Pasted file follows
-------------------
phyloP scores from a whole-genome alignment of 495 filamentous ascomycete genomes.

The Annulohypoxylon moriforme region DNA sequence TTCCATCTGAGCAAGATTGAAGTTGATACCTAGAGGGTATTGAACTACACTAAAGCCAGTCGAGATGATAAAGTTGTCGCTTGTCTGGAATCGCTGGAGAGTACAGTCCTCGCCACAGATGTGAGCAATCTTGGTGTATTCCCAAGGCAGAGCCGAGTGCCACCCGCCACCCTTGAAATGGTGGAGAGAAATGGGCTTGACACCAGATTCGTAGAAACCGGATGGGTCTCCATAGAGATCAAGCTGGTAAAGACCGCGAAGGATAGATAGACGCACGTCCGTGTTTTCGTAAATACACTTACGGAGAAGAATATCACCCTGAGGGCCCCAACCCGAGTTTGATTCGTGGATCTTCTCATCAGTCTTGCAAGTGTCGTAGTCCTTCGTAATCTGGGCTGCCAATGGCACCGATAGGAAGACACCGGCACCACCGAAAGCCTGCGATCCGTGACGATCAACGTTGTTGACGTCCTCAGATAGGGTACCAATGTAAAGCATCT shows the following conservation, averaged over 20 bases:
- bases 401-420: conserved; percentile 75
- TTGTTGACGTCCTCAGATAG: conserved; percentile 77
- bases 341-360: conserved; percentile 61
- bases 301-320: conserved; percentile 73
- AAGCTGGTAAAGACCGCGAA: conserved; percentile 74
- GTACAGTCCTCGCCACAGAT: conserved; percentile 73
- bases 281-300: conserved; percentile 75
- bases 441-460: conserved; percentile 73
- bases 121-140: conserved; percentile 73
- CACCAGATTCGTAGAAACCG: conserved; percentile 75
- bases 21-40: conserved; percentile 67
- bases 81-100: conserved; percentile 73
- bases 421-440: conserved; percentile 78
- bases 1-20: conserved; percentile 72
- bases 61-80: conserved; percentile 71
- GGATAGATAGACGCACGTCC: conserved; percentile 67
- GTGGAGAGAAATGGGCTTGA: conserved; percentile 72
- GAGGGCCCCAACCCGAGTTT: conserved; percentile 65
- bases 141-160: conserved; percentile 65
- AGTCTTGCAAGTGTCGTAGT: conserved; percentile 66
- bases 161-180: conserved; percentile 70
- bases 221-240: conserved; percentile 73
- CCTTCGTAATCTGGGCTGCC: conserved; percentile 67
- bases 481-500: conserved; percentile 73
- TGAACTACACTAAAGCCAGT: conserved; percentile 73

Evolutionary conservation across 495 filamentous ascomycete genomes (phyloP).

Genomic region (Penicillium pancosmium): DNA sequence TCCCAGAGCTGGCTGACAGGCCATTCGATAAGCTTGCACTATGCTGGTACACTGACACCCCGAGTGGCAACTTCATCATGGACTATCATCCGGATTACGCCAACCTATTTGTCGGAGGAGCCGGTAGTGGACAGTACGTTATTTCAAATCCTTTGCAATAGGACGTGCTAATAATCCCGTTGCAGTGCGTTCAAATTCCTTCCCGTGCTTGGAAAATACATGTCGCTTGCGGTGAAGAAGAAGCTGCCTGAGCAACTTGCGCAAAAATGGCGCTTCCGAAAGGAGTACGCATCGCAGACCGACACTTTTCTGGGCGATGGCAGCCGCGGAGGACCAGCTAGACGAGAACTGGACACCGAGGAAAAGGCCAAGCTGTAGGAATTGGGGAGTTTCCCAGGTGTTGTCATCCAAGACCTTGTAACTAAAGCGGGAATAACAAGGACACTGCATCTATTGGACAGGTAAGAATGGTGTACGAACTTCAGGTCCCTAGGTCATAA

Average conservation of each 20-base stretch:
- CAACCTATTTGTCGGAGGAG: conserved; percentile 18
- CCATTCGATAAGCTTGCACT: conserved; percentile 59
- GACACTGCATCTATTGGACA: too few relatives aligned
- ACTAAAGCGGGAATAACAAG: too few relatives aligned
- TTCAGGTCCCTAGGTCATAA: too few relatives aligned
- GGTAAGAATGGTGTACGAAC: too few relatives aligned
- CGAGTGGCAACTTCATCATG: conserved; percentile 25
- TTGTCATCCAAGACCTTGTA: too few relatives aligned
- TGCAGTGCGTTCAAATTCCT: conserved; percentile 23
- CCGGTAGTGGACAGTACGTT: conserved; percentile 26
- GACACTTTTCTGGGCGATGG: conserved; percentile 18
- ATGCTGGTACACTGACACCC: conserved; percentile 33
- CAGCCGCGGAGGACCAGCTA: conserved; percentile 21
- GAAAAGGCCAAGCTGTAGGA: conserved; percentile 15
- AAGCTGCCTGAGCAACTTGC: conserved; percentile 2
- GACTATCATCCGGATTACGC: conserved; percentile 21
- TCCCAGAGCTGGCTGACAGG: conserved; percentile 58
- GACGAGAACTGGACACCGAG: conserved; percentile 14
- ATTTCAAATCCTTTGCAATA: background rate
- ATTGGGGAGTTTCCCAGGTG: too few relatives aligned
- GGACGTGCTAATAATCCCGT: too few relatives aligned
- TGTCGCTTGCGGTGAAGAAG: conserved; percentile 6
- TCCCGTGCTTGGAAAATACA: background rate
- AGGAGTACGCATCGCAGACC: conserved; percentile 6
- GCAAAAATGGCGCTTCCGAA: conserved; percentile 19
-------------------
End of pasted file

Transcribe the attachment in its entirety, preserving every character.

phyloP scores from a whole-genome alignment of 495 filamentous ascomycete genomes.

The Annulohypoxylon moriforme region DNA sequence TTCCATCTGAGCAAGATTGAAGTTGATACCTAGAGGGTATTGAACTACACTAAAGCCAGTCGAGATGATAAAGTTGTCGCTTGTCTGGAATCGCTGGAGAGTACAGTCCTCGCCACAGATGTGAGCAATCTTGGTGTATTCCCAAGGCAGAGCCGAGTGCCACCCGCCACCCTTGAAATGGTGGAGAGAAATGGGCTTGACACCAGATTCGTAGAAACCGGATGGGTCTCCATAGAGATCAAGCTGGTAAAGACCGCGAAGGATAGATAGACGCACGTCCGTGTTTTCGTAAATACACTTACGGAGAAGAATATCACCCTGAGGGCCCCAACCCGAGTTTGATTCGTGGATCTTCTCATCAGTCTTGCAAGTGTCGTAGTCCTTCGTAATCTGGGCTGCCAATGGCACCGATAGGAAGACACCGGCACCACCGAAAGCCTGCGATCCGTGACGATCAACGTTGTTGACGTCCTCAGATAGGGTACCAATGTAAAGCATCT shows the following conservation, averaged over 20 bases:
- bases 401-420: conserved; percentile 75
- TTGTTGACGTCCTCAGATAG: conserved; percentile 77
- bases 341-360: conserved; percentile 61
- bases 301-320: conserved; percentile 73
- AAGCTGGTAAAGACCGCGAA: conserved; percentile 74
- GTACAGTCCTCGCCACAGAT: conserved; percentile 73
- bases 281-300: conserved; percentile 75
- bases 441-460: conserved; percentile 73
- bases 121-140: conserved; percentile 73
- CACCAGATTCGTAGAAACCG: conserved; percentile 75
- bases 21-40: conserved; percentile 67
- bases 81-100: conserved; percentile 73
- bases 421-440: conserved; percentile 78
- bases 1-20: conserved; percentile 72
- bases 61-80: conserved; percentile 71
- GGATAGATAGACGCACGTCC: conserved; percentile 67
- GTGGAGAGAAATGGGCTTGA: conserved; percentile 72
- GAGGGCCCCAACCCGAGTTT: conserved; percentile 65
- bases 141-160: conserved; percentile 65
- AGTCTTGCAAGTGTCGTAGT: conserved; percentile 66
- bases 161-180: conserved; percentile 70
- bases 221-240: conserved; percentile 73
- CCTTCGTAATCTGGGCTGCC: conserved; percentile 67
- bases 481-500: conserved; percentile 73
- TGAACTACACTAAAGCCAGT: conserved; percentile 73

Evolutionary conservation across 495 filamentous ascomycete genomes (phyloP).

Genomic region (Penicillium pancosmium): DNA sequence TCCCAGAGCTGGCTGACAGGCCATTCGATAAGCTTGCACTATGCTGGTACACTGACACCCCGAGTGGCAACTTCATCATGGACTATCATCCGGATTACGCCAACCTATTTGTCGGAGGAGCCGGTAGTGGACAGTACGTTATTTCAAATCCTTTGCAATAGGACGTGCTAATAATCCCGTTGCAGTGCGTTCAAATTCCTTCCCGTGCTTGGAAAATACATGTCGCTTGCGGTGAAGAAGAAGCTGCCTGAGCAACTTGCGCAAAAATGGCGCTTCCGAAAGGAGTACGCATCGCAGACCGACACTTTTCTGGGCGATGGCAGCCGCGGAGGACCAGCTAGACGAGAACTGGACACCGAGGAAAAGGCCAAGCTGTAGGAATTGGGGAGTTTCCCAGGTGTTGTCATCCAAGACCTTGTAACTAAAGCGGGAATAACAAGGACACTGCATCTATTGGACAGGTAAGAATGGTGTACGAACTTCAGGTCCCTAGGTCATAA

Average conservation of each 20-base stretch:
- CAACCTATTTGTCGGAGGAG: conserved; percentile 18
- CCATTCGATAAGCTTGCACT: conserved; percentile 59
- GACACTGCATCTATTGGACA: too few relatives aligned
- ACTAAAGCGGGAATAACAAG: too few relatives aligned
- TTCAGGTCCCTAGGTCATAA: too few relatives aligned
- GGTAAGAATGGTGTACGAAC: too few relatives aligned
- CGAGTGGCAACTTCATCATG: conserved; percentile 25
- TTGTCATCCAAGACCTTGTA: too few relatives aligned
- TGCAGTGCGTTCAAATTCCT: conserved; percentile 23
- CCGGTAGTGGACAGTACGTT: conserved; percentile 26
- GACACTTTTCTGGGCGATGG: conserved; percentile 18
- ATGCTGGTACACTGACACCC: conserved; percentile 33
- CAGCCGCGGAGGACCAGCTA: conserved; percentile 21
- GAAAAGGCCAAGCTGTAGGA: conserved; percentile 15
- AAGCTGCCTGAGCAACTTGC: conserved; percentile 2
- GACTATCATCCGGATTACGC: conserved; percentile 21
- TCCCAGAGCTGGCTGACAGG: conserved; percentile 58
- GACGAGAACTGGACACCGAG: conserved; percentile 14
- ATTTCAAATCCTTTGCAATA: background rate
- ATTGGGGAGTTTCCCAGGTG: too few relatives aligned
- GGACGTGCTAATAATCCCGT: too few relatives aligned
- TGTCGCTTGCGGTGAAGAAG: conserved; percentile 6
- TCCCGTGCTTGGAAAATACA: background rate
- AGGAGTACGCATCGCAGACC: conserved; percentile 6
- GCAAAAATGGCGCTTCCGAA: conserved; percentile 19